Coming age of CRISPR gene editing: What in heck is the ‘Pink Chicken Project’?

| | May 15, 2017
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This article or excerpt is included in the GLP’s daily curated selection of ideologically diverse news, opinion and analysis of biotechnology innovation.

A new website called “the Pink Chicken Project” offers up an intriguing nugget of an idea: what if we turned all chickens on Earth pink?” Yes, you read that right. The creators of the project told Motherboard in an email that they are “a small group of designers and engineers with an interest in biotechnology”, and say they want to genetically modify chicken DNA so future domestic birds will be born with pink bones and pink feathers. Right now, though, the project appears to be little more than an artistic concept (complete with some photos of neon pink chicken meat, eggs, and bones).

The modification would supposedly be done using the gene editing technique CRISPR, with adoption of the pink color accelerated by a gene drive, a mechanism for increasing the odds an offspring will inherit a trait—such as the color pink—from its parents. The pink color would come from cochineals, a little bug commonly used in food dye. The bug produces a chemical called carminic acid, which combines with calcium in bones to form a dye.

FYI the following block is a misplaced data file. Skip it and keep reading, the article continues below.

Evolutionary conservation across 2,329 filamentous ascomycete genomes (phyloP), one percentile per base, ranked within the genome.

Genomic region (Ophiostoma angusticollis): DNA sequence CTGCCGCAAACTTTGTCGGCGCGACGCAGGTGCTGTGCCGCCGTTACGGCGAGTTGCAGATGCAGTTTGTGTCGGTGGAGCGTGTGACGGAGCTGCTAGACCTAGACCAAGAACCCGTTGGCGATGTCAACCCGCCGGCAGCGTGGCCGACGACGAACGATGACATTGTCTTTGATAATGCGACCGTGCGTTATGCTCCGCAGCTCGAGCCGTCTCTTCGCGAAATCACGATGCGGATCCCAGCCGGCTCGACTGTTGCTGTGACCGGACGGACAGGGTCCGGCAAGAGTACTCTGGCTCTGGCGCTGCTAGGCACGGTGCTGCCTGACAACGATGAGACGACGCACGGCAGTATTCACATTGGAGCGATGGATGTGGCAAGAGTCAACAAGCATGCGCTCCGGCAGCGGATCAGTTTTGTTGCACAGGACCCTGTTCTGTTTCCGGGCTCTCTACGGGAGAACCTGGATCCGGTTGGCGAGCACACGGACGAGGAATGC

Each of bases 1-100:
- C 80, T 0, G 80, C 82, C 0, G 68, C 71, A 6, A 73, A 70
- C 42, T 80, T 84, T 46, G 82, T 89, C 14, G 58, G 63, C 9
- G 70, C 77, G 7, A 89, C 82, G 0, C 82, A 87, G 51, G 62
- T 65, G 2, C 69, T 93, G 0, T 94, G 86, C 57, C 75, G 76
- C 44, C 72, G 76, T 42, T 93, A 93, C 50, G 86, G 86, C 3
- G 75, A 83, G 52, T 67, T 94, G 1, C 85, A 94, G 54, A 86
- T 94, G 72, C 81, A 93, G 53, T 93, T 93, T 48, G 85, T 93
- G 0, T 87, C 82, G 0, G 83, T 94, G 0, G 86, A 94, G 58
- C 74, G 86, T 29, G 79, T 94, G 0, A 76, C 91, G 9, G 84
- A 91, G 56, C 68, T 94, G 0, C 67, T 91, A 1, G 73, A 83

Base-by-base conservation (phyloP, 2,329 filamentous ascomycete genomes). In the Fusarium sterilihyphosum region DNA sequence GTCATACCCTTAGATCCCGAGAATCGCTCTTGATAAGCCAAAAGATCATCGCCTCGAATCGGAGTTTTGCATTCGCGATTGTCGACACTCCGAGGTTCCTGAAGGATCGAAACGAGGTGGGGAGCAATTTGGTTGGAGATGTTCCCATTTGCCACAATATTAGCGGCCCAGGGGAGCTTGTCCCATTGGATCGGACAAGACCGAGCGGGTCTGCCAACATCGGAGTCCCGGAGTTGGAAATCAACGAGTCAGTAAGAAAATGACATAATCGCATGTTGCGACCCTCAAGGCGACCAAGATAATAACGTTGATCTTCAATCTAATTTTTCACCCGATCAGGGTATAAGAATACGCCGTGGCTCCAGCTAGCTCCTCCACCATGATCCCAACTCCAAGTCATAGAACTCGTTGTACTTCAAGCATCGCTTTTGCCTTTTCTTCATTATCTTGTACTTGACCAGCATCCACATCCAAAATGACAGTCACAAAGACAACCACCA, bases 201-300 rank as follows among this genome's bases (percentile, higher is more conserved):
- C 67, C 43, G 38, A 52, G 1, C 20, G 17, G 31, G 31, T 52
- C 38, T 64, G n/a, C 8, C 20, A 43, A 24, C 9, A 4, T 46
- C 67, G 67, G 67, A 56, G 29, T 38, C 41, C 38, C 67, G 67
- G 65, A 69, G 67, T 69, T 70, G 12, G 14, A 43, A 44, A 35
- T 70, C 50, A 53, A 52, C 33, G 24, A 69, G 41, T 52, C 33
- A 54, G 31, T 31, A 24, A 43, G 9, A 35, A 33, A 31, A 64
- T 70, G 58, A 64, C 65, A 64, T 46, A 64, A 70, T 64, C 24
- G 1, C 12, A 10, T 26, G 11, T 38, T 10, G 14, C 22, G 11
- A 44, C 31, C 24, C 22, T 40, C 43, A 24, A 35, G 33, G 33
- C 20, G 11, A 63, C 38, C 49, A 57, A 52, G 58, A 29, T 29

Why would anyone want to do this? According to the project’s website, we should leave reminders for future generation of humanity’s impact on the environment—in the form of discarded pink chicken bones.

The GLP aggregated and excerpted this blog/article to reflect the diversity of news, opinion, and analysis. Read full, original post: These People Want to Genetically Engineer Pink Chickens

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